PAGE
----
§ Mr. C. Hughes
On a point of order, Mr. Speaker. In view of the strength of Welsh opinion about the appointment of Mrs. Jones to be Chairman of the Welsh Council of the British Broadcasting Corporation, has the Prime Minister approached you to ask if he may make a statement in reply to Question No. 44?
§ Mr. J. Griffiths
Further to that point of order, Mr. Speaker. May I direct your attention to the fact that the Welsh Broadcasting Council, appointed by the 1146 Government, with one dissentient voice only, voted to appeal to the Prime Minister to reconsider his decision? In view of the fact that his reply is awaited, could you not ask the Prime Minister to reply to this Question today?
§ Mr. Speaker
I am sure that what the right hon. Gentleman has said has been heard, but it really is not a matter for me.
§ Mr. G. Thomas
Further to that point of order, Mr. Speaker. In view of the fact that the position of the British Broadcasting Corporation's Welsh Council becomes worse with every passing day—[An HON. MEMBER: "Say it in Welsh."] Esgusodwch fi, os gwelwch yn dda—
§ Mr. Speaker
I hope that the hon. Member will be quite sure that he is not making a speech under the cloak of a point of order. I will hear him on the point of order. I have no right to hear him on another topic.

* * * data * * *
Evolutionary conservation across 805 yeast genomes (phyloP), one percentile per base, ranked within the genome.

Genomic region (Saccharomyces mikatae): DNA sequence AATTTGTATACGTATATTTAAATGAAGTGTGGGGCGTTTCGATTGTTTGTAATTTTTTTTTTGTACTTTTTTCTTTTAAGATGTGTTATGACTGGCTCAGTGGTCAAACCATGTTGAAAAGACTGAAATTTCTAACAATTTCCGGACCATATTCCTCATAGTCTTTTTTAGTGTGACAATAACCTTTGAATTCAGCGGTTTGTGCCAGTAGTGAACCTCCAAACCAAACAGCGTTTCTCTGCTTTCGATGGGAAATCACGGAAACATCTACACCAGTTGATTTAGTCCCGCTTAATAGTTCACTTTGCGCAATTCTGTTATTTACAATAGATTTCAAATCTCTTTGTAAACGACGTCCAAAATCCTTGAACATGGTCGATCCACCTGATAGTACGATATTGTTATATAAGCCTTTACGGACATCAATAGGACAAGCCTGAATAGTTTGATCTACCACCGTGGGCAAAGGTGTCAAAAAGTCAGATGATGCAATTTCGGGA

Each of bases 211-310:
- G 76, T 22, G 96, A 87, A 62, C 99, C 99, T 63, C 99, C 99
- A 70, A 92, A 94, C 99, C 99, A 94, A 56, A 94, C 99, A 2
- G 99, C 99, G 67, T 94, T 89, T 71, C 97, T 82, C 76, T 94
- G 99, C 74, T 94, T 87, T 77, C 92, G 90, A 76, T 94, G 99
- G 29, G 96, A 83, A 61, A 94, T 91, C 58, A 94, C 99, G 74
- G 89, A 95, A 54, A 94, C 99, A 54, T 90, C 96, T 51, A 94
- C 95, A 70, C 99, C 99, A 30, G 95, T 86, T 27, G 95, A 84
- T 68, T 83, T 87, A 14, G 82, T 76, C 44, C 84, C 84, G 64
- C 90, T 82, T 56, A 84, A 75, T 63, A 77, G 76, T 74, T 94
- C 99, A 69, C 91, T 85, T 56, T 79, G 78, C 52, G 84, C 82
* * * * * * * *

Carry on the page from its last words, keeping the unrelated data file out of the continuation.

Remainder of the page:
§ Mr. Thomas
I was distracted for a moment, Mr. Speaker.
In view of the fact that the position of the Welsh Council is put in increasing difficulty by the delay, would it not be possible for the Prime Minister to help clear the position by making a statement now, with your permission?
§ Mr. Shinwell
On a further point of order, Mr. Speaker. Apart from the merits of the actual point raised by my hon. Friend the Member for Anglesey (Mr. C. Hughes), may I call your attention to another aspect of the matter? You are aware that, some time ago, the allocation of the stage when the Prime Minister should answer Question was revised. I think that it was the Leader of the House, if not the Prime Minister himself, who said that the present arrangement should be tried. It has been tried for several weeks.
The result has been that it is very rarely, even if the Prime Minister reaches his Questions, that he is able to go through them all. If he had been able to do so today, the Question about which my hon. and right hon. Friends have asked would have been answered. Whether it would have been answered satisfactorily or not is beside the point 1147 at the moment. Would you consider, perhaps with the Leader of the House, whether it is possible to revise the allocation again and bring the Prime Minister's Question forward to, let us say, Question No. 35?
§ Mr. Speaker
My reply to the right hon. Gentleman gives me an opportunity to say—these things are rather tedious when they are said—that it is really very little use the House resolving that it will help me in the length and number of supplementary questions if the state of affairs is once again as it is now.
I will certainly take note of what the right hon. Gentleman has said. I am sure that the Leader of the House will do the same.